The difference between the symbolic computation and the simple matrixpower is interesting. I used dim=64x64, base b=sqrt(2), which provides a good approximation when the simple matrix-power is computed. Here are two (zoomed) images: very good aproximation in the leading 12 columns (abs differences to the exact values <1e-20 ), but in the columns 52 to 63 the differences grow up to absolute values greater than 1e10. Surely I "knew" that differences should occur, but I hadn't guessed, that they are so large - I just didn't investigate this in detail.

The leading first twelve columns of the matrix of differences:

   

The twelve rightmost columns:

   

The large errors are actually still relatively small for that base b=sqrt(2). A measure for the quality of approximation is, whether the resulting vector of V(x)~*T^3 = Y~ is actually vandermonde and thus Y = V(y) .
This means, that the ratios of logarithms of its entries : log(Y[k])/log(Y[1]), k=0..63, should give the exact sequence [0,1,2,3,...], because this means, that Y contains indeed the consecutive powers of Y[1].
Here is a table of that ratios. ( Remember: we check the col-sums of the third power of T, using x=1)

Code:
´

column    symbolic              "naive"             difference
------------------------------------------------------------
  0  -1.13831366798E-19        0.E-201       -1.13831366798E-19
  1       1.00000000000  1.00000000000                  0.E-202
  2       2.00000000000  2.00000000000        1.11189479752E-19
  3       3.00000000000  3.00000000000        2.20208219209E-19
  4       4.00000000000  4.00000000000        3.27448139227E-19
....
42      42.0000000000  42.0000000000        1.19448154596E-11
43      43.0000000000  43.0000000000        3.09972987348E-11
44      44.0000000000  43.9999999999        7.77154497620E-11
45      45.0000000000  44.9999999998        1.88541576938E-10
46      46.0000000000  45.9999999996  0.000000000443257385765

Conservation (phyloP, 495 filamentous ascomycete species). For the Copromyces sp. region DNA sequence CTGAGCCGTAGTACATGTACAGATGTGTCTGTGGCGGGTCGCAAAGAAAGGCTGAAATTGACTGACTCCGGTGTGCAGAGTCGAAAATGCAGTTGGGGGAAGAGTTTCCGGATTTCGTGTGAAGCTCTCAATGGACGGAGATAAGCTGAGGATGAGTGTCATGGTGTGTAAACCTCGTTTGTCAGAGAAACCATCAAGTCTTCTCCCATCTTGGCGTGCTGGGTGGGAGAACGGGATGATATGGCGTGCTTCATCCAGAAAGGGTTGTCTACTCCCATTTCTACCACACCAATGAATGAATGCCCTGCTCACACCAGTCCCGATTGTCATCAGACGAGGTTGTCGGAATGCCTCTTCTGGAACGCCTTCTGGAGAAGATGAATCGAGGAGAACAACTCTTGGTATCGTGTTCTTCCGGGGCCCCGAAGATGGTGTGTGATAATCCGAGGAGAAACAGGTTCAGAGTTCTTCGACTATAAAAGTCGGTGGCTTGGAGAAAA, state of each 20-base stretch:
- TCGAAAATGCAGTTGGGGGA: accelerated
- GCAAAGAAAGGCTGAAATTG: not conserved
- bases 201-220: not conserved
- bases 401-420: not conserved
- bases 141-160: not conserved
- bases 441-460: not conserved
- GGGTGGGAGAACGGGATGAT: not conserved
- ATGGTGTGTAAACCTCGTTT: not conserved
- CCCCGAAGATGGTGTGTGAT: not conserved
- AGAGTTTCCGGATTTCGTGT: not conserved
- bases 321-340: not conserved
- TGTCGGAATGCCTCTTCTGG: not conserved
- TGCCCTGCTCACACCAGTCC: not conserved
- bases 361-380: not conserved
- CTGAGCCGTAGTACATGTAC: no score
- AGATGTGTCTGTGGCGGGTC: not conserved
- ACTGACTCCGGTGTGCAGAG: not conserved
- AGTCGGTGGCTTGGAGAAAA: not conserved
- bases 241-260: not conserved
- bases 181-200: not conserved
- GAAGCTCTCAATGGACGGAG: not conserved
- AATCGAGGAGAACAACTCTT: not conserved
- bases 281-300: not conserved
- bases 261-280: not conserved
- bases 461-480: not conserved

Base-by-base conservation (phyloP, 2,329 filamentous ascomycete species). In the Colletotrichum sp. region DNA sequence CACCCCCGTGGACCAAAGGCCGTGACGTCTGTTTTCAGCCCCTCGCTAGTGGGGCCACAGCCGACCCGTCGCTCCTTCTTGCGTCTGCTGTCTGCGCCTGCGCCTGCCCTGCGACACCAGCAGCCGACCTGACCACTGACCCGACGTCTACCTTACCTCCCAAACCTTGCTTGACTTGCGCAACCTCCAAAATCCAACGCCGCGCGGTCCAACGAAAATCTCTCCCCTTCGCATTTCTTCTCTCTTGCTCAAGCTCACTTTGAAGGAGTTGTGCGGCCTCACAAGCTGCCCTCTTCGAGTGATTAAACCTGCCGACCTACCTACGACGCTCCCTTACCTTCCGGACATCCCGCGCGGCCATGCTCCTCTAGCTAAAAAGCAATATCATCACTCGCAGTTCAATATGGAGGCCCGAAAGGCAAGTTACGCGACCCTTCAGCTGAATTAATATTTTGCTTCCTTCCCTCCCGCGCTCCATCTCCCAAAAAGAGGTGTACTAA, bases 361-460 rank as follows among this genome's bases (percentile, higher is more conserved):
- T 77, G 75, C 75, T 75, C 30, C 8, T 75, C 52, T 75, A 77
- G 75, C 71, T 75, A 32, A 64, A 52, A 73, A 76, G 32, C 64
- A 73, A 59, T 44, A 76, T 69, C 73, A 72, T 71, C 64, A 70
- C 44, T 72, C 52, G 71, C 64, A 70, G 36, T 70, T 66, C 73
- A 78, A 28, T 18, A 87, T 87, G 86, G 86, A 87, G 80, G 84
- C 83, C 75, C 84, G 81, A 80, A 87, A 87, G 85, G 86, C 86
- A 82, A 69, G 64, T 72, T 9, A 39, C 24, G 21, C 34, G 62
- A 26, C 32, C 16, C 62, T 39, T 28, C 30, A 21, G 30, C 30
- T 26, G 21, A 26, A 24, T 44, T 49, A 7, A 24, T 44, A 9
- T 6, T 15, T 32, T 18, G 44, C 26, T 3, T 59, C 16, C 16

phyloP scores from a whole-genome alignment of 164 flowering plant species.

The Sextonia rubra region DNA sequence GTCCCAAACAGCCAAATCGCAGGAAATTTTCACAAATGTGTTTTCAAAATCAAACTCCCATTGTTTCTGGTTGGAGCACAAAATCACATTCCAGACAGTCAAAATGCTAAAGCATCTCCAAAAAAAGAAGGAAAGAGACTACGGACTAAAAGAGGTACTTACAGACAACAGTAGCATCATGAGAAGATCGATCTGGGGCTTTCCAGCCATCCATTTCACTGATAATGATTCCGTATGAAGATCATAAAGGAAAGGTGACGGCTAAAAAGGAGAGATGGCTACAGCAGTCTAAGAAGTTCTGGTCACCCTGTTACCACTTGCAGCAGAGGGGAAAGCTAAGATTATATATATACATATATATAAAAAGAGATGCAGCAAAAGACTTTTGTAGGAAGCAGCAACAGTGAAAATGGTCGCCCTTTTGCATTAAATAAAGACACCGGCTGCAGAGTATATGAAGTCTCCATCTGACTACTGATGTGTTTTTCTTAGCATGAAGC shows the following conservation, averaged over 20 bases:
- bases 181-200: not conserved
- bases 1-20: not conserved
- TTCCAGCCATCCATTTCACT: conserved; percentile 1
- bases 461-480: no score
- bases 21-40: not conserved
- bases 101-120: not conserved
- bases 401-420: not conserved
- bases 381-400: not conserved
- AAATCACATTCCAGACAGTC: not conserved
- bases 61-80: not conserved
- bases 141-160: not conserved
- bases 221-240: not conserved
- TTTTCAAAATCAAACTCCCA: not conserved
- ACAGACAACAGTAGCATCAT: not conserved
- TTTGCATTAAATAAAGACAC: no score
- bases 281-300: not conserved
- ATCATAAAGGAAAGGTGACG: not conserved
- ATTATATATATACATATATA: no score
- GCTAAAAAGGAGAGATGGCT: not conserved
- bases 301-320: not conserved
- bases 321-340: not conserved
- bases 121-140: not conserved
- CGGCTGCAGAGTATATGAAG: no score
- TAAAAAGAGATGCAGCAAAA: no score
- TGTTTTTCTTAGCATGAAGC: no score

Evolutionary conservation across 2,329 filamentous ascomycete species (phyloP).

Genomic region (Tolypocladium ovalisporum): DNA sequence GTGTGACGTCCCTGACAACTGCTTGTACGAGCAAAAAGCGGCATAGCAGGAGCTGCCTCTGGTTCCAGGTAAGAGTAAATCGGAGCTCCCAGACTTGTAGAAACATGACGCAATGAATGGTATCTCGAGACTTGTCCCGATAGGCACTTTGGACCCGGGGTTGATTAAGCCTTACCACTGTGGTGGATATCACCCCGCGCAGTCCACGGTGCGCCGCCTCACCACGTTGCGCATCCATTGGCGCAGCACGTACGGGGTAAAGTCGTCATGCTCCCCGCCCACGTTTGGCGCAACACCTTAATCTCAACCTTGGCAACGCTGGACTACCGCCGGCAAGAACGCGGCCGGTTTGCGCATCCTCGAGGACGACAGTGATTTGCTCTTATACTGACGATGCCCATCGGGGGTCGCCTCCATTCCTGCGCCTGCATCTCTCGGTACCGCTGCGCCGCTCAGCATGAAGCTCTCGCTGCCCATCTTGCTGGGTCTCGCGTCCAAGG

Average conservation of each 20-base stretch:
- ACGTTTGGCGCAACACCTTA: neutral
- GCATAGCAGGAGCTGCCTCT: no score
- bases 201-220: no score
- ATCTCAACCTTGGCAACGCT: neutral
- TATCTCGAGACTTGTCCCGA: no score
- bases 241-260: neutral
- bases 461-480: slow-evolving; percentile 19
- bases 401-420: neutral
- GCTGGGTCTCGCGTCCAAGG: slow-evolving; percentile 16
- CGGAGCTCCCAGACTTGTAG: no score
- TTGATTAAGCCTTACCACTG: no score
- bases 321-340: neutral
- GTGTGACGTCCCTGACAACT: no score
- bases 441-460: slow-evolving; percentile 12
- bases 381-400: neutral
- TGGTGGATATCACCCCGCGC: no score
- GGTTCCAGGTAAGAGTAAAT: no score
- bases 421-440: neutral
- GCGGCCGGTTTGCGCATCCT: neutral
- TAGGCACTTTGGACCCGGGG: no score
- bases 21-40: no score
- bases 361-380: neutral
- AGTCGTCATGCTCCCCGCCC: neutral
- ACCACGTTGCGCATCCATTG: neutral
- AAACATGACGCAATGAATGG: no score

47      47.0000000000  46.9999999990   0.00000000101122118773
48      48.0000000000  47.9999999978   0.00000000224146913405
49      49.0000000000  48.9999999952   0.00000000483322217091
50      50.0000000000  49.9999999899    0.0000000101495726916
51      51.0000000000  50.9999999792    0.0000000207790885254
52      52.0000000000  51.9999999585    0.0000000415151935602
53      53.0000000000  52.9999999190    0.0000000810212593226
54      54.0000000000  53.9999998454     0.000000154592714129
55      55.0000000000  54.9999997114     0.000000288630924056
56      56.0000000000  55.9999994723     0.000000527723771045
57      57.0000000000  56.9999990544     0.000000945602091679
58      58.0000000000  57.9999983383      0.00000166172556358
59      59.0000000000  58.9999971341      0.00000286585838319
60      60.0000000000  59.9999951463      0.00000485372880576
61      61.0000000000  60.9999919223      0.00000807772027087
62      62.0000000000  61.9999867825       0.0000132174922318
63      63.0000000000  62.9999787236       0.0000212764324046

For base b=2 this looks already catastrophic for the "naive"-computation:

Code:
´

column    symbolic              "naive"             difference
------------------------------------------------------------
  0  -4.36636233681E-20        0.E-202      -4.36636233681E-20
  1       1.00000000000  1.00000000000                 0.E-202
  2       2.00000000000  2.00000000000       2.46662212171E-14
  3       3.00000000000  2.99999999998       2.31650095614E-11
  4       4.00000000000  3.99999999669  0.00000000331064284896
  5       5.00000000000  4.99999985867    0.000000141325875791
  6       6.00000000000  5.99999733964     0.00000266036059669
....
50      50.0000000000  37.9413247398           12.0586752602
51      51.0000000000  38.3796009369           12.6203990631
52      52.0000000000  38.8098393554           13.1901606446
53      53.0000000000  39.2323121795           13.7676878205
54      54.0000000000  39.6472796473           14.3527203527
55      55.0000000000  40.0549905348           14.9450094652
56      56.0000000000  40.4556826502           15.5443173498
57      57.0000000000  40.8495833279           16.1504166721
58      58.0000000000  41.2369099170           16.7630900830
59      59.0000000000  41.6178702587           17.3821297413